She suggested using golf courses for grow your own at a London Parks & Green Spaces Forum meeting on food growing after seeing the idea in action at Jackson Park in Chicago.
Smith told HW: "We have to be looking for places to grow food and I'm concerned that parks will be the first places looked at - I'm concerned they will lose area. But it doesn't have to be parks. Golf courses have a lot of land around their edges and good security."
Smith travelled to the USA and Canada to look at food growing as part of her work as a CABE scholar. During her travels she discovered the municipal course at Jackson Park, which lets local people "grow food yards away from the greens".
She acknowledged there were issues to do with ownership and access and what to do with the food grown. But she added: "I know that some councils are going to pilot this idea of letting allotments sell surplus product so I don't see why private golf courses couldn't as well.
"It would be interesting to see what golf courses think. You could say it would introduce more people to golf. I'm not saying we are wasting the land - it's just asking how we could do more with it. I do think golf courses have massive potential to contribute to this issue."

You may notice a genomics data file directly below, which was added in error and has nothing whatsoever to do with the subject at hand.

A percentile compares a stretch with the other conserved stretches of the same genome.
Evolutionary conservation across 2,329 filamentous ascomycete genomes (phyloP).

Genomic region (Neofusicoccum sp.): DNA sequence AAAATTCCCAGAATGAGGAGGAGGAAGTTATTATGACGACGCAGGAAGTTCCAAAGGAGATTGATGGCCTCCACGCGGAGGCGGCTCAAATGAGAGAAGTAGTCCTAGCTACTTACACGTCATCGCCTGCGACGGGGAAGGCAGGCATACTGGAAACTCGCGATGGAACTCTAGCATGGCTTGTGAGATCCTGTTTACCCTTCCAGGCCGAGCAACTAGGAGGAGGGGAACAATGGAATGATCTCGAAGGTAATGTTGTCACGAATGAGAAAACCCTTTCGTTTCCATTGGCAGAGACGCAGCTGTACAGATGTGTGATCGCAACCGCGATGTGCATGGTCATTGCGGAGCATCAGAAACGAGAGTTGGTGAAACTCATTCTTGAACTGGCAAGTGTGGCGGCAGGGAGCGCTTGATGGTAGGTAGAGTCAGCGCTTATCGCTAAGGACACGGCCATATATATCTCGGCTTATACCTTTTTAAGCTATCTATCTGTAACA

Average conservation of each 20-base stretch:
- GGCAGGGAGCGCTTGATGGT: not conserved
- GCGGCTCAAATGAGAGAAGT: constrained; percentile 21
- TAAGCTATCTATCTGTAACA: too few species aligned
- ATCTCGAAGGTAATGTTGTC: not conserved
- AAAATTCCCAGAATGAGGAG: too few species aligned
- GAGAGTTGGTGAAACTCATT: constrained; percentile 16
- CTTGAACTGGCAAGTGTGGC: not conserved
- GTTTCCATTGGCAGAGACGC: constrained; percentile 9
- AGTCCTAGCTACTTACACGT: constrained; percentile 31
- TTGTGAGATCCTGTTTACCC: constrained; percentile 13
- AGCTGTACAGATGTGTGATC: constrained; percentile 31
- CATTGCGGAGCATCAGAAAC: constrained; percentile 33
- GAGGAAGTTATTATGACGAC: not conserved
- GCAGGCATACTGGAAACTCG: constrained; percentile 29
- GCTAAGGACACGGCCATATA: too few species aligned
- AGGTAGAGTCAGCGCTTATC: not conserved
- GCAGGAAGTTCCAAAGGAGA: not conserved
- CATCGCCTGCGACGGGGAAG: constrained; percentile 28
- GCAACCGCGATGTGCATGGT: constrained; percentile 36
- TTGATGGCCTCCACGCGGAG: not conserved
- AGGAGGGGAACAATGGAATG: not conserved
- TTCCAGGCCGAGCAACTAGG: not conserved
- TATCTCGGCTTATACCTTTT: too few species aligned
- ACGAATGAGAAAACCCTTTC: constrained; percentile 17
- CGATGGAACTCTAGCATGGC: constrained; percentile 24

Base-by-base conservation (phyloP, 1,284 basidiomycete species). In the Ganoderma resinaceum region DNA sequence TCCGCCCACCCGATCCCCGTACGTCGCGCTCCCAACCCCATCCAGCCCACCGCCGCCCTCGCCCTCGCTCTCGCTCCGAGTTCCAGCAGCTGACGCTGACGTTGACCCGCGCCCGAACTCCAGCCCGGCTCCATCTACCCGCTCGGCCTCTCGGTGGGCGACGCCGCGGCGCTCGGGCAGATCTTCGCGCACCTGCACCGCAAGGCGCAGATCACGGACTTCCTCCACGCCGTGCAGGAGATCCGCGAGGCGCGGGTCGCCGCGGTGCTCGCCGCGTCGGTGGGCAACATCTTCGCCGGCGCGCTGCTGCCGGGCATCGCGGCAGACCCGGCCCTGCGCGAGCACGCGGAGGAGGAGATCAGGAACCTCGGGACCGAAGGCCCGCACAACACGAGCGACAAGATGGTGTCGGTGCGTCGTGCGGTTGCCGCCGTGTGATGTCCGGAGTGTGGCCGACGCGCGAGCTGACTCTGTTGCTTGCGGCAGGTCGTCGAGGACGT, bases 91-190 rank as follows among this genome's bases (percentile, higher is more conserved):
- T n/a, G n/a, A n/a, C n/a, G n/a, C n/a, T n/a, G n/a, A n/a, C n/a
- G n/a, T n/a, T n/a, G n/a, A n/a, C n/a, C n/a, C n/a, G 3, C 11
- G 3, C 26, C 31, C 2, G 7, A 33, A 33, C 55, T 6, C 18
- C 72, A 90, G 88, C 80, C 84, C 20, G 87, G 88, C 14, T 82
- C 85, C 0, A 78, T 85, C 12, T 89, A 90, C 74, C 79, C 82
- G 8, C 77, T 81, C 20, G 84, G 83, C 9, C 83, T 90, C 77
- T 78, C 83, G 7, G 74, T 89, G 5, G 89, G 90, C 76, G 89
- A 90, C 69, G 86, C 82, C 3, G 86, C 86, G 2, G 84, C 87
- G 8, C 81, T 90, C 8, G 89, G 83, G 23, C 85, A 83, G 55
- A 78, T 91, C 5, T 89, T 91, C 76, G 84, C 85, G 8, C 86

British & International Golf Greenkeepers Association communications manager Scott MacCallum said: "It's not something we have heard of but I would imagine with the pressures on land usage, if courses could be made to work harder without compromising the playing surface, it might be something that could work."
He added: "There would be health and safety issues but golf is not exactly flush with funds at the moment so if they can find other revenue streams without compromising their raison d'etre, it's something we would consider."